Vermont is the only U.S. state to have mandatory labeling of food produced using genetic engineering.
And it appears to be paying off.
According to a paper, “How Consumers Use Mandatory Genetic Engineering (GE) Labels: Evidence from Vermont,” the progress is notable.
Authors Jane Kolodinsky, Sean Morris and Orest Pazuniak note that using a representative sample of adults who experienced Vermont’s mandatory GE labeling policy, nearly one-third of respondents reported seeing a label.
And those labels had an effect.
The study used data from a survey of Vermont residents conducted in fall 2016 and spring 2017. A total of 1,034 responses were collected. This is the only study examining the effect of a mandatory GE labeling policy in the United States.
Higher-income, younger consumers who search for information about genetic engineering were more likely to report seeing a label. They also estimated whether labels served as information cues that helped reveal consumer preferences through purchases, or whether labels served as a signal that influenced preferences and purchases.
Vermonters are paying attention.
For 50.5 percent of consumers who saw a label, it served as an information cue that revealed their preferences. For 13 percent of those who saw the label, the label influenced preferences and behavior. Overall, for 4 percent of the total sample group, simple disclosures influenced preferences.
“Labels play a significant role in facilitating consumer choice in the case of credence goods; goods for which consumers cannot determine through search nor experience whether a product contains an attribute or quality they prefer,” the authors wrote in the study.
It has been asserted that “produced using genetic engineering” labels not only provide consumers with information, but may also send a signal that influences preferences.
The debate over the labeling has been a hot topic
Vermont’s law went into effect on July 1, 2016, to much fanfare and controversy.
At the time, grocery retailers complained the law was confusing, and Vermont’s Orthodox Jewish community expressed concern that kosher foods were disappearing from grocery shelves as a result of the law.
Then-President Barack Obama signed a national standard for GMO labeling into law, rendering Vermont’s law moot. The U.S. Department of Agriculture had two years to finalize the new national standards for GMO labeling. The federal law was widely seen by Vermont advocates of labeling as an effort to weaken the standards Vermont put in place this year.
The Vermont law required clear labeling, in English, on the package of items containing GMOs. The national standard gives companies the option of providing only a QR code to be read by smartphones, or a toll-free number to call for more information.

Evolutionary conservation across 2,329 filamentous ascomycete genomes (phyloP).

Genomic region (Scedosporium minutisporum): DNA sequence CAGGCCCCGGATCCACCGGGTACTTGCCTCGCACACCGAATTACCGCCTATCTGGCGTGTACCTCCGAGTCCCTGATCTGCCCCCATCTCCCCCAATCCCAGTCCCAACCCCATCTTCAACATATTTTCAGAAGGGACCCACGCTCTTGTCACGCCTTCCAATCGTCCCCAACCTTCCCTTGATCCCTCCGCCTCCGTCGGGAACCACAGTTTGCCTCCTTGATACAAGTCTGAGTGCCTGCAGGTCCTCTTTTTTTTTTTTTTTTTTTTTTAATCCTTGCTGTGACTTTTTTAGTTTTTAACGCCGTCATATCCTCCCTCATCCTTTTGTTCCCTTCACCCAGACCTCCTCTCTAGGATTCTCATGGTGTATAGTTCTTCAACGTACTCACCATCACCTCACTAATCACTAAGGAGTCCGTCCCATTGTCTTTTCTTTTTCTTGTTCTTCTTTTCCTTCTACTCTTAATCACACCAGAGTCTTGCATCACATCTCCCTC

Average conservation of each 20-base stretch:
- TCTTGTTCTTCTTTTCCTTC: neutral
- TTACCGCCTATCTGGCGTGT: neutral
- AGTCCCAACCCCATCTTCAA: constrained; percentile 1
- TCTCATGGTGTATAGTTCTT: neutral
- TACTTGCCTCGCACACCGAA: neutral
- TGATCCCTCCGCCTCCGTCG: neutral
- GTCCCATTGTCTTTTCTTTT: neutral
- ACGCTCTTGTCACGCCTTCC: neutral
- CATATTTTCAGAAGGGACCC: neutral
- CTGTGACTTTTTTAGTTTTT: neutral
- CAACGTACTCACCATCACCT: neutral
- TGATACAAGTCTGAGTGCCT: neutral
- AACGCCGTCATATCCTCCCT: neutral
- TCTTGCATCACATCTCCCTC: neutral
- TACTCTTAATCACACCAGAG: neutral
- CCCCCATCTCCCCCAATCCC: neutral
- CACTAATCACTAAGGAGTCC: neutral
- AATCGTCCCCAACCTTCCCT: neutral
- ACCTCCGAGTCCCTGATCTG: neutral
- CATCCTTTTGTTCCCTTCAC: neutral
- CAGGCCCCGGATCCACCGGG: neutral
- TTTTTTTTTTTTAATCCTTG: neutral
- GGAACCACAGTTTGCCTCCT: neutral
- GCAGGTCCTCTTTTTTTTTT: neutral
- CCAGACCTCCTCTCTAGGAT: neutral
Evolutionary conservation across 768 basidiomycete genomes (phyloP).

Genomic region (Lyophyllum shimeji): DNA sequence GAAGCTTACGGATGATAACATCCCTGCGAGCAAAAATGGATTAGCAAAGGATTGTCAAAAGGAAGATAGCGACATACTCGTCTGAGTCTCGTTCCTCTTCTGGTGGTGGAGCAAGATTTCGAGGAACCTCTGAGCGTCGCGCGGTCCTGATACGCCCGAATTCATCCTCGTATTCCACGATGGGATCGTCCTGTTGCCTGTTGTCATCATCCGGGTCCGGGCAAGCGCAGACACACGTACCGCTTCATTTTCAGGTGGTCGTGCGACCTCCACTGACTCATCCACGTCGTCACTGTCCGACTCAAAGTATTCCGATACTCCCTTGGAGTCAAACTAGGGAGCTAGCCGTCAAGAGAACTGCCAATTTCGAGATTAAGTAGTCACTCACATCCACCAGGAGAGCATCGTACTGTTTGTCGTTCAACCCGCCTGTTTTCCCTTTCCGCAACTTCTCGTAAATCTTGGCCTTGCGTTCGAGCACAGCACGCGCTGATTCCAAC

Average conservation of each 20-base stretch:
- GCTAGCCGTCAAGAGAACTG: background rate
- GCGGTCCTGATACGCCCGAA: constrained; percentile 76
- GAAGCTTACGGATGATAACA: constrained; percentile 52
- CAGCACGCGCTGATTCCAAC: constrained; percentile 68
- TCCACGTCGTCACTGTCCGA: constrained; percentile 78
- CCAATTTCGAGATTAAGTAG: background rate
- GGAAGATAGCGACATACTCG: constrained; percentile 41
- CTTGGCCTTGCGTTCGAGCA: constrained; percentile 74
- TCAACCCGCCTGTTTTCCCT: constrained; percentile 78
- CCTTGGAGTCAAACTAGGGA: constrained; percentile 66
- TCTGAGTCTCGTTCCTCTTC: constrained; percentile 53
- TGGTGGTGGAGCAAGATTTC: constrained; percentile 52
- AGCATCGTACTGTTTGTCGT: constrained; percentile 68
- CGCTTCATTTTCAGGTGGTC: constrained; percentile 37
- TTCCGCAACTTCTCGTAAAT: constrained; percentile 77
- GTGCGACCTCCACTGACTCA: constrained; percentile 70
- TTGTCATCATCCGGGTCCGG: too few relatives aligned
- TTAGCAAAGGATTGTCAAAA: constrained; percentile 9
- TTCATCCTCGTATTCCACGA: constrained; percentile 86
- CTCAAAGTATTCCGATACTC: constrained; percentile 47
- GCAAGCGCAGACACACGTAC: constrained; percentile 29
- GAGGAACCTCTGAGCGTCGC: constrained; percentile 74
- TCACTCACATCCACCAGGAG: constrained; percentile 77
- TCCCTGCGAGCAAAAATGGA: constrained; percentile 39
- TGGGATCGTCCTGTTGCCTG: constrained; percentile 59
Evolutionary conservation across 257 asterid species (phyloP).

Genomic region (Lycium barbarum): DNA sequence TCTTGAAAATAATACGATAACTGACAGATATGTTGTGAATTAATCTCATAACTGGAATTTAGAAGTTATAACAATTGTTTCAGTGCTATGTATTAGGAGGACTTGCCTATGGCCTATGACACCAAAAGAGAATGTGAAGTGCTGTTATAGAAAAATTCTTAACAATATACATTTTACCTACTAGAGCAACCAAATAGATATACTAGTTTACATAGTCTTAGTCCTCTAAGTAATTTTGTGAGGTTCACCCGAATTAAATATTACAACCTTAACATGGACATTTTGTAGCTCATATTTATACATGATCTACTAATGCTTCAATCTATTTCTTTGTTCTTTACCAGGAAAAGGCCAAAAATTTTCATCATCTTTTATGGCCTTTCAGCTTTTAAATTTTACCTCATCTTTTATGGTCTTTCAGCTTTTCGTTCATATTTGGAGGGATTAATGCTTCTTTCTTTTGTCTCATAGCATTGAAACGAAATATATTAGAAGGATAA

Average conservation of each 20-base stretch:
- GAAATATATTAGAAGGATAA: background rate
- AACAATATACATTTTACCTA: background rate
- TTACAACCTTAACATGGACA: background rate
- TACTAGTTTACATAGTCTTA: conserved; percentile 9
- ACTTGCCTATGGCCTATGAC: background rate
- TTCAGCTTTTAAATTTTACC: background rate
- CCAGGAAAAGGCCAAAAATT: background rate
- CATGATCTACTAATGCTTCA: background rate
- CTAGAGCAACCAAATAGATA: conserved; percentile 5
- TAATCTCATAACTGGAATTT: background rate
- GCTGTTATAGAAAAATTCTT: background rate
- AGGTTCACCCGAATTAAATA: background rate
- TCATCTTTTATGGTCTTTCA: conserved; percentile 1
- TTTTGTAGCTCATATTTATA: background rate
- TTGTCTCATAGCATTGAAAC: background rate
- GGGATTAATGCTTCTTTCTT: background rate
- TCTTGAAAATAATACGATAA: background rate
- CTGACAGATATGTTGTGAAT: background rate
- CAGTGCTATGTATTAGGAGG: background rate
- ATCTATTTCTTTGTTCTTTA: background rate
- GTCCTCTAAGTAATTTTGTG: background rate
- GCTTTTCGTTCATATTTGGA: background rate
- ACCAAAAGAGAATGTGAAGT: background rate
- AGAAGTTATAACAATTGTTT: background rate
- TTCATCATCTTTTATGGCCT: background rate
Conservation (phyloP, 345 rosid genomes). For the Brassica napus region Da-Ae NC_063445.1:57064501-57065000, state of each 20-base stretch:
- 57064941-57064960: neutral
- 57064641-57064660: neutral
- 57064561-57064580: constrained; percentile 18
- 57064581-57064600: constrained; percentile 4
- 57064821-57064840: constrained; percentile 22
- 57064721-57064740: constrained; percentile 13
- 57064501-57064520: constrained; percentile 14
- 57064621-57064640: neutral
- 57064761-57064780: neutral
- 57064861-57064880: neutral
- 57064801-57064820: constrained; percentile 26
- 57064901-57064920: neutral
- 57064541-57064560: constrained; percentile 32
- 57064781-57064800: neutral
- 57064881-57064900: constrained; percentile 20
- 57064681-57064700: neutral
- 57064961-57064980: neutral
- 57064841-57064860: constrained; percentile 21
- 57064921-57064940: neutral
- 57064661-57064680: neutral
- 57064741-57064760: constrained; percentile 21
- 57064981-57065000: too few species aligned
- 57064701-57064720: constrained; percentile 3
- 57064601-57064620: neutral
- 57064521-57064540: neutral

While federal labeling legislation superseded all pending state legislation, labels on packaged goods persisted for months and are still seen on a variety of food packaging. In early May 2018, the U.S. Department of Agriculture released its set of proposed disclosure labeling rules for genetically modified foods. These proposed rules include five main disclosure alternatives, only one of which is a simple text disclosure on packaging — much akin to the Vermont law.
In Vermont, label-looking was already in place — consumers were already on board.
The study shows that purchase decisions were not affected for about one-third of respondents who saw the labels. An FDA study found that 57 percent of people who don’t use labels “buy what their family likes.” This study was not out of line with those trends.
Now, as a result of the Vermont results, there are new questions about how best to move forward.
As the U.S. government moves ahead with the implementation of the National Bioengineered Food Disclosure Standard, the study shows that a slight majority of respondents wanted more information.
Simple disclosures on labels are only one of five proposed ways to provide consumers with information. Websites listing more information, phone numbers on packaging to call or text message for product information, “scan here for more information”-type QR codes, and “Bioengineered” icons are also proposed.
U.S. consumers will be increasingly able to make choices about consumption of genetically engineered foods with the implementation of mandatory labeling of products produced using GE, expected in 2020. Consumers need information in order to make utility-maximizing decisions in the marketplace.
Vermonters set the trend, and got the first law into place. And the early evidence, based on our choices in stores, is we are practicing what we preach.
The authors wrote, “Based on evidence from the only policy initiative in the U.S. that required mandatory GE labels, we conclude that simple disclosures work.”